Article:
Here's what's next
First, read your policy, beginning to end. Thankfully, pet insurance policies are not as complicated as other types of insurance policies like health insurance or homeowners insurance. So, you should be able to get through it (and you can use our resources to help you understand the jargon in the contract).
Pay particular attention to any sections called “Requirements” or “Terms and Conditions.” These sections will describe things you must do to remain insured. Such requirements might include: getting your pet a full medical exam within a certain amount of time after getting the policy or submitting their medical records and following the plan’s vaccination recommendations. Understand these requirements and follow them or else your policy will be cancelled.
Second, keep enjoying the companionship of your pet!
Third, if your pet needs to go to the vet for medical treatment, then you’ll make a claim for reimbursement of eligible expenses. Here’s what you should know about the claims process:
You can go to any licensed veterinarian. Unlike health insurance, pet insurance doesn’t require you to stick to a network.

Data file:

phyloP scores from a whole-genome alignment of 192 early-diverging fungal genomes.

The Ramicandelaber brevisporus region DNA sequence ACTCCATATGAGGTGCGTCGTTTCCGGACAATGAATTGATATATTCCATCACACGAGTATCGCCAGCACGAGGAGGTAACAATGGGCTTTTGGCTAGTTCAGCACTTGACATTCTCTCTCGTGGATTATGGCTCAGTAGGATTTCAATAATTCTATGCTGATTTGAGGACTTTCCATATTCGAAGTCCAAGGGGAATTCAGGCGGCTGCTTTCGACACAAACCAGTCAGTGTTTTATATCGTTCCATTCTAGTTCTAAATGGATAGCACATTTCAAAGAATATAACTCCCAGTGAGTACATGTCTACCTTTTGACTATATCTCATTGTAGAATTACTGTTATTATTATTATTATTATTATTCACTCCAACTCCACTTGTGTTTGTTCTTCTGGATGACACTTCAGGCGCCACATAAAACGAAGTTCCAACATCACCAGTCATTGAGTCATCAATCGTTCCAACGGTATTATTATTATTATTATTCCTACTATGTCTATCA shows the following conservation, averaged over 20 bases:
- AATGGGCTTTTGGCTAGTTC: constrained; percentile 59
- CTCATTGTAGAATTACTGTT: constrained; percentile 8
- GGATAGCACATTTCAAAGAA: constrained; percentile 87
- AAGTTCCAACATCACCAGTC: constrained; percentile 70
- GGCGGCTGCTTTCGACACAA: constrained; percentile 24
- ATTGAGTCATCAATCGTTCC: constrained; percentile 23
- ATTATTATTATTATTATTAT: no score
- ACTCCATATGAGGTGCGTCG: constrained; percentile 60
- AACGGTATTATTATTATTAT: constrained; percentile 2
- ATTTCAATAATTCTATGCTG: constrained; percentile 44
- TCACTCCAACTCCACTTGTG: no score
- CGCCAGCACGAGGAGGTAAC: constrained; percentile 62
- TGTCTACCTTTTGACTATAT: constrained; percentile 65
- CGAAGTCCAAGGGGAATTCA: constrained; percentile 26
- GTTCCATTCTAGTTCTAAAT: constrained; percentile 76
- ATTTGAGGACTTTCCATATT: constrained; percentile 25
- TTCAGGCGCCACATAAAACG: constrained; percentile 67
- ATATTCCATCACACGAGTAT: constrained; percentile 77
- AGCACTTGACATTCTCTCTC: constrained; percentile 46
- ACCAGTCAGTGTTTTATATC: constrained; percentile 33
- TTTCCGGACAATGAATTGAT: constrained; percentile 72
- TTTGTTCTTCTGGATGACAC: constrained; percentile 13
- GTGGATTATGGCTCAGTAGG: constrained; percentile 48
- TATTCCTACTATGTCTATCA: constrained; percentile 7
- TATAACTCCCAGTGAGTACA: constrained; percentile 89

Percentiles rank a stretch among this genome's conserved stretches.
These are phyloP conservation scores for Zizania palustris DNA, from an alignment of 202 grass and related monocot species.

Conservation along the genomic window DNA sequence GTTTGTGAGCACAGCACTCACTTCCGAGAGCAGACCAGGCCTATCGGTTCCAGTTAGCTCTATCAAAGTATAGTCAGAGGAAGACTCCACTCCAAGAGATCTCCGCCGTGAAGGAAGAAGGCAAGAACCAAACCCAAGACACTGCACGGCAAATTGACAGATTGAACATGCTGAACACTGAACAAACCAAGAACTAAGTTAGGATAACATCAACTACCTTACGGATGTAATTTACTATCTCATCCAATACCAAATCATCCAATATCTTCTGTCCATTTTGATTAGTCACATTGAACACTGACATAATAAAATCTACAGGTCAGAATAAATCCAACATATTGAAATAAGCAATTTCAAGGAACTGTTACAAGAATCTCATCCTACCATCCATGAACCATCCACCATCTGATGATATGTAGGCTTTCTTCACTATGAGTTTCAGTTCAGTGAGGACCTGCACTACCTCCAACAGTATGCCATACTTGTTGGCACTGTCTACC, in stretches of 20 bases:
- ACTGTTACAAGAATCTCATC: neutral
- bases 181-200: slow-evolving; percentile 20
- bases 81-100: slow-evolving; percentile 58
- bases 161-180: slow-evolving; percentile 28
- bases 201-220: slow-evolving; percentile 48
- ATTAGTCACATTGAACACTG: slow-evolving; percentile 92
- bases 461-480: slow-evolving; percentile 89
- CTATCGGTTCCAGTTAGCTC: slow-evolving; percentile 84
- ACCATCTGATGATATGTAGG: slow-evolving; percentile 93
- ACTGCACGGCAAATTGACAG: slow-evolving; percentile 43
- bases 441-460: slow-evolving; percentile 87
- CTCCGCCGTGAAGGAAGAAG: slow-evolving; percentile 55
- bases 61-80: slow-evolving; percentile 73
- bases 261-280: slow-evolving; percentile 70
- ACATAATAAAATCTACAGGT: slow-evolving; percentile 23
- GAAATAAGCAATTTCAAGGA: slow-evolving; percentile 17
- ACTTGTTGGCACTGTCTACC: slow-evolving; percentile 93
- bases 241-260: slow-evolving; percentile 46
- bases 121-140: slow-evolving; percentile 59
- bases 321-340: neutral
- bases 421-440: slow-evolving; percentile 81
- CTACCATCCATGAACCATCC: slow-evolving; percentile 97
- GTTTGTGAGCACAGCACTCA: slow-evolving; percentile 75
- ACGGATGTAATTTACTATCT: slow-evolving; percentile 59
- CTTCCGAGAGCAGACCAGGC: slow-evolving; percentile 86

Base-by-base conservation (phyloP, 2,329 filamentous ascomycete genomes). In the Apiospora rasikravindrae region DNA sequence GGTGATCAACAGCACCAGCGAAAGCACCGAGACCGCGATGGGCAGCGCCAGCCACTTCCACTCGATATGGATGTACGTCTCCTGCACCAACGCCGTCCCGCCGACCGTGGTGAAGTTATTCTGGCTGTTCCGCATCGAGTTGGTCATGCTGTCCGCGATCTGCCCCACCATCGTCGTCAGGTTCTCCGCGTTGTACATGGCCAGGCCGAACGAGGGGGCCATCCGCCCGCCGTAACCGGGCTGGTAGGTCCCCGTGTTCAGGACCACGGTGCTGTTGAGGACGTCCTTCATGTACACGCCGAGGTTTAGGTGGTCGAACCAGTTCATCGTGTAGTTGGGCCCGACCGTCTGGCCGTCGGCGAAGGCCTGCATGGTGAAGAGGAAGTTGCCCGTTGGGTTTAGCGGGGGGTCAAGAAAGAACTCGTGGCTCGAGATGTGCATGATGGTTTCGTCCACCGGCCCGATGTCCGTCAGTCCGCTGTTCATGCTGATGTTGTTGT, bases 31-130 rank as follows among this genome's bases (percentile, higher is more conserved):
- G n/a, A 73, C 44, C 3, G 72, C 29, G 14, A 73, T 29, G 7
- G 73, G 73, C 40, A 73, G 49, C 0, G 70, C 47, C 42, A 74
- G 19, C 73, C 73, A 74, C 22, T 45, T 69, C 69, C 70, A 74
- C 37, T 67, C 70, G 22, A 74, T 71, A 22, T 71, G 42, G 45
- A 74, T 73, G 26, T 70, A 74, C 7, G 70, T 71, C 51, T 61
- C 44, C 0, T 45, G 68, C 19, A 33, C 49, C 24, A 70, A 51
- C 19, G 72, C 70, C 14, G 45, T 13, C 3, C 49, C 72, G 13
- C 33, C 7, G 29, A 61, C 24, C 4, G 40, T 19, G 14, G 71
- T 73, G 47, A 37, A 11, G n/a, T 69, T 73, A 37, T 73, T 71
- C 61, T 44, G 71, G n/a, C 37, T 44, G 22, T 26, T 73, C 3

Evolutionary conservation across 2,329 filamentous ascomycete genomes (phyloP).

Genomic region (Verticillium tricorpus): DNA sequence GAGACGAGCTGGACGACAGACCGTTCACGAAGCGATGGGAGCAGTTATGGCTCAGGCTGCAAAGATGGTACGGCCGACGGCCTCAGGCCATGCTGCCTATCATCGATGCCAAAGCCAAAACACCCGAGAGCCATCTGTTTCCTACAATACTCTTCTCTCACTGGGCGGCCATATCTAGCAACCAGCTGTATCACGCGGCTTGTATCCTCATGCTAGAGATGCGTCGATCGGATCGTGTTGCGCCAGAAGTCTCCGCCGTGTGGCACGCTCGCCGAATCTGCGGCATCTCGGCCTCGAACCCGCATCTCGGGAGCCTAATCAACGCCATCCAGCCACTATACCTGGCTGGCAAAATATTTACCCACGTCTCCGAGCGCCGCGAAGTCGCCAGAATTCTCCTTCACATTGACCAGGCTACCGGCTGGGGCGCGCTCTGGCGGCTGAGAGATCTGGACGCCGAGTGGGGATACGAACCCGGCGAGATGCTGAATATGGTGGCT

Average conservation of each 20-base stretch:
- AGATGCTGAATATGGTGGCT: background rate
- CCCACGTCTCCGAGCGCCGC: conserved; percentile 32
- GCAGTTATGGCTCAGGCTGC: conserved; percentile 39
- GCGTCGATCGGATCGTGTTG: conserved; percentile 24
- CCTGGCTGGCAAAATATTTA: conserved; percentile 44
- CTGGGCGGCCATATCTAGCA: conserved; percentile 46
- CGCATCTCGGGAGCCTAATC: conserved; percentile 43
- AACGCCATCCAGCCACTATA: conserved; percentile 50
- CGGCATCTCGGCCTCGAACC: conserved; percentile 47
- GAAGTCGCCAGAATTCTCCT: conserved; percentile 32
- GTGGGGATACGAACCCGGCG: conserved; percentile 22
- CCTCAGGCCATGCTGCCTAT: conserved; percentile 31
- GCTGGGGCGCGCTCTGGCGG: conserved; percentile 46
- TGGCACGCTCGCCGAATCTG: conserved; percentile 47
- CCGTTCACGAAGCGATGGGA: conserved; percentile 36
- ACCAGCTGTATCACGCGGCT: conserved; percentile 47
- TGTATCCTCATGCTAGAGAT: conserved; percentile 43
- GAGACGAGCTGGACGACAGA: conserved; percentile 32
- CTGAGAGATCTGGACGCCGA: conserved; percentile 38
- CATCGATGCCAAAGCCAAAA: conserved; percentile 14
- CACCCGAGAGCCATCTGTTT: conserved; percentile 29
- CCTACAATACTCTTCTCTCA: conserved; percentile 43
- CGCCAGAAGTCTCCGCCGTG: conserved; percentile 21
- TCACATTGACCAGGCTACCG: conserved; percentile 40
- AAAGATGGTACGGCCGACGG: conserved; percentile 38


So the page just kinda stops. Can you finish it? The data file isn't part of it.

You have to pay all vet bills upfront. Unlike health insurance, the vet doesn’t bill the insurance company. You pay first, then file a claim with the pet insurance company.
Your pet insurance company will have a short form for you to fill out and submit (via fax, mail or email), along with the itemized invoice from your vet. The form usually asks for your information about: your vet, the diagnosis, and the treatment provided for your pet.
If it’s your first claim, you’ll have to submit your pet’s complete medical records, along with the claim form
Then you wait on the decision from the company. If you’ve been a careful shopper, and read through the policy when you bought it, you should not be surprised by the claim reimbursement. This check will usually arrive in the mail (processing times will vary).
Colin Lalley is the Associate Director of SEO Content at Policygenius in New York City. His writing on insurance and personal finance has appeared on Betterment, Inc, Credit Sesame, and the Council for Disability Awareness.